This delectable coffee flavored three-layer cake goes by many names. Originally, it’s on my grandmother’s recipe card as Waldorf Cake, with credit given to a fellow Shreveport Highland Baptist churchgoer by the name of Iris Snodgrass. However, I’ve never once heard it called that while growing up. And after some research, it looks like the name Waldorf is more associated with red velvety flavors than coffee. It’s been affectionately shortened by relatives to simply “Three Layer Cake.” Perhaps, since it’s just about the only layered anything that comes out of my mom’s kitchen (I’ve written previously about how I got the cooking gene from my dad).
Nonetheless, props are due to the ladies of the Petrey family tree. This cake is a solid ten, which is why we still request it on the regular. This is *the* cake of choice for most of the family’s special occasions. When we say those three magic words, it’s like ringing a bell. We bring Tupperware to the party to take slices home for later. I’ve even been known to travel cross-country with an ice chest for a chance to take some home a thousand miles away. No shame here!
Coffee + cake
Not a traditional single layer American coffee cake, nor a traditional two-layer British coffee cake, this beauty is its own alluring ode to caffeine.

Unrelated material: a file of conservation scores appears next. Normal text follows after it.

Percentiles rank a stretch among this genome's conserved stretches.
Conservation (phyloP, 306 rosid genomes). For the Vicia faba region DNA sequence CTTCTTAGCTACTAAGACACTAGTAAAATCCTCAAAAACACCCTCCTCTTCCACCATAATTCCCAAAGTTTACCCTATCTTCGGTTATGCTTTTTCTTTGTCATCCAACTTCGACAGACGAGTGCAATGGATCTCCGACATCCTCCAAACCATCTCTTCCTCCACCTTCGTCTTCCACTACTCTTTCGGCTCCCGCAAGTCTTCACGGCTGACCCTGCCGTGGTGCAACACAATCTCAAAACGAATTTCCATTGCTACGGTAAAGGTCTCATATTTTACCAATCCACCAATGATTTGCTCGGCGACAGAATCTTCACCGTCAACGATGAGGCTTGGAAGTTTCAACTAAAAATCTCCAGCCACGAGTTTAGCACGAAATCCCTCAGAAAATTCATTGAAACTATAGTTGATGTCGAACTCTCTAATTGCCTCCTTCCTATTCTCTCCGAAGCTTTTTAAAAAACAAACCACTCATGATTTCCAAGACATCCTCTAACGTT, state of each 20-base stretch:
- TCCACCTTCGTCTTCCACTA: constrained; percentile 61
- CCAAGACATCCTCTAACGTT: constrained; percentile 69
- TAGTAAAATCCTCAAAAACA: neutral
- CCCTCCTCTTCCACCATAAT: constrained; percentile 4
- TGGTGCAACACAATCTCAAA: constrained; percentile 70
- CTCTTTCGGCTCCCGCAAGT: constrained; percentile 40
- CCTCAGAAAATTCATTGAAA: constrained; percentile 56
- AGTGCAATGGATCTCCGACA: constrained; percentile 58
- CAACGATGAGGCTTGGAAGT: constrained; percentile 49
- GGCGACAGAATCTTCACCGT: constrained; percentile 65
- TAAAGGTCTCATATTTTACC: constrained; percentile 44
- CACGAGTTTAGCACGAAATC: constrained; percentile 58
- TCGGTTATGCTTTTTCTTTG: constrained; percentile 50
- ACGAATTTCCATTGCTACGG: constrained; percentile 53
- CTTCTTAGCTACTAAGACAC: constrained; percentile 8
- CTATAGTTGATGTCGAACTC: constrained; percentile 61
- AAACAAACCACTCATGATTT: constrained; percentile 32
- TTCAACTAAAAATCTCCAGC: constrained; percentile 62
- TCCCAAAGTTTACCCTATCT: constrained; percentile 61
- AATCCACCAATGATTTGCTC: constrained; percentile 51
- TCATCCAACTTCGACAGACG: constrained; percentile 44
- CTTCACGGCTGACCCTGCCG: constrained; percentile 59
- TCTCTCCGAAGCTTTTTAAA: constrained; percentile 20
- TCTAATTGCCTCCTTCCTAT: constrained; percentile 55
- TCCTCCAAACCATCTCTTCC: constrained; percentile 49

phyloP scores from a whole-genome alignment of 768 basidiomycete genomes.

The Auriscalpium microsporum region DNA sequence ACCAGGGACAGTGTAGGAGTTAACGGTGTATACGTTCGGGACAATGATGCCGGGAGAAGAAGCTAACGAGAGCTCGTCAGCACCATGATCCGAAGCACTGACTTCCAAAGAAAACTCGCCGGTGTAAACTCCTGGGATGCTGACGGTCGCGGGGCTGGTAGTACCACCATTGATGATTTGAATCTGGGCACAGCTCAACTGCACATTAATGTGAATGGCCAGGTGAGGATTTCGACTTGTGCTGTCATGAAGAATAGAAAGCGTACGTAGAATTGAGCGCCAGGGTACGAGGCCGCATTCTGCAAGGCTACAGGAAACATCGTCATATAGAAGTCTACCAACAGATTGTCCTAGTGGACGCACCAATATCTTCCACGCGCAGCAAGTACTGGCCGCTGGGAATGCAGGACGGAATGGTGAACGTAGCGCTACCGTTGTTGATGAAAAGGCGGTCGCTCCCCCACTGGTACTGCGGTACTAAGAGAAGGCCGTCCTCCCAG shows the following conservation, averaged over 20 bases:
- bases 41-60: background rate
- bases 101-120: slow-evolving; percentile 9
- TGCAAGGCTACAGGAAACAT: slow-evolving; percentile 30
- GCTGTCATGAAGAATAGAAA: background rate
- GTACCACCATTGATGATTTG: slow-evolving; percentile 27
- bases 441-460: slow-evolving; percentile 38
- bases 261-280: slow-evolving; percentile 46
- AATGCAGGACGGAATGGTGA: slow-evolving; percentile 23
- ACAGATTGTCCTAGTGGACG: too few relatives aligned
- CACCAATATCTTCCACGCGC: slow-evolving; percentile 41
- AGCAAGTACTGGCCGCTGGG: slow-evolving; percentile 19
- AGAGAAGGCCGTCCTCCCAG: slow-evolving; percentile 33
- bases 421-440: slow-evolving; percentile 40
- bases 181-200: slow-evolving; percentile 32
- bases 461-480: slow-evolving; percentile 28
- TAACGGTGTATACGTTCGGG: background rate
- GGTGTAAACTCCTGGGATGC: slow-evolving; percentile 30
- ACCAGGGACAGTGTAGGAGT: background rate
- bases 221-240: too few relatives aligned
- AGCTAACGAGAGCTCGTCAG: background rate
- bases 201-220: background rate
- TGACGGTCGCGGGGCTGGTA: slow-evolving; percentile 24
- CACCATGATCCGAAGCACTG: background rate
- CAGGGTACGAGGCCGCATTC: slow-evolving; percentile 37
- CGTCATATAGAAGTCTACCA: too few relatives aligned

You could still consider it a sort of coffee cake since it’s both flavored with and intended to be eaten with a cup of coffee. This is exactly how I remember my grandparents. They’d take a moment at the dining table after Monday family dinners, enjoying the last treat of the night with their black coffee. As an adult, I was always impressed how they were able to drink coffee in the late evening without issue. In retrospect, maybe it was decaf.
To impart the coffee flavor into this cake, simply make an extra cup of your favorite morning brew and let it cool. Do not use coffee grounds, as my sister Laura once did. While making this cake for a work function, she misinterpreted the original written recipe’s call for “instant coffee.” Unfortunately, she ended up with bitter, gritty batter. Hopefully, we’ve cleared up the written instructions here enough where she gets it right next time. Liquid coffee only, Laura!
Cake Considerations #1: Creaming
One of the first steps in many baking recipes is creaming, or combining, the butter and sugar. Creaming is a fantastically scientific way to get the best possible cake texture, not too dense, not too greasy. Light and fluffy cakes need carefully crafted air bubbles, trapped and leavened in the butter’s structure. Butter straight from the fridge will be too hard to aerate at all. And, butter straight from the microwave will not be able to hold any structure. As such, creaming requires room temperature butter and the right amount of mixing. Thirty to sixty minutes outside of the refrigerator and 3 to 4 minutes on moderate stand mixer speed should do the trick.
Cake Considerations #2: Cake Pans
Also, take a minute to think about what type of cake pans you have. First and foremost- do you have three? While you may not be able to fit all three pans in the oven to cook at the same time, it’s much easier to equally divide batter when you have all three pans in front of you.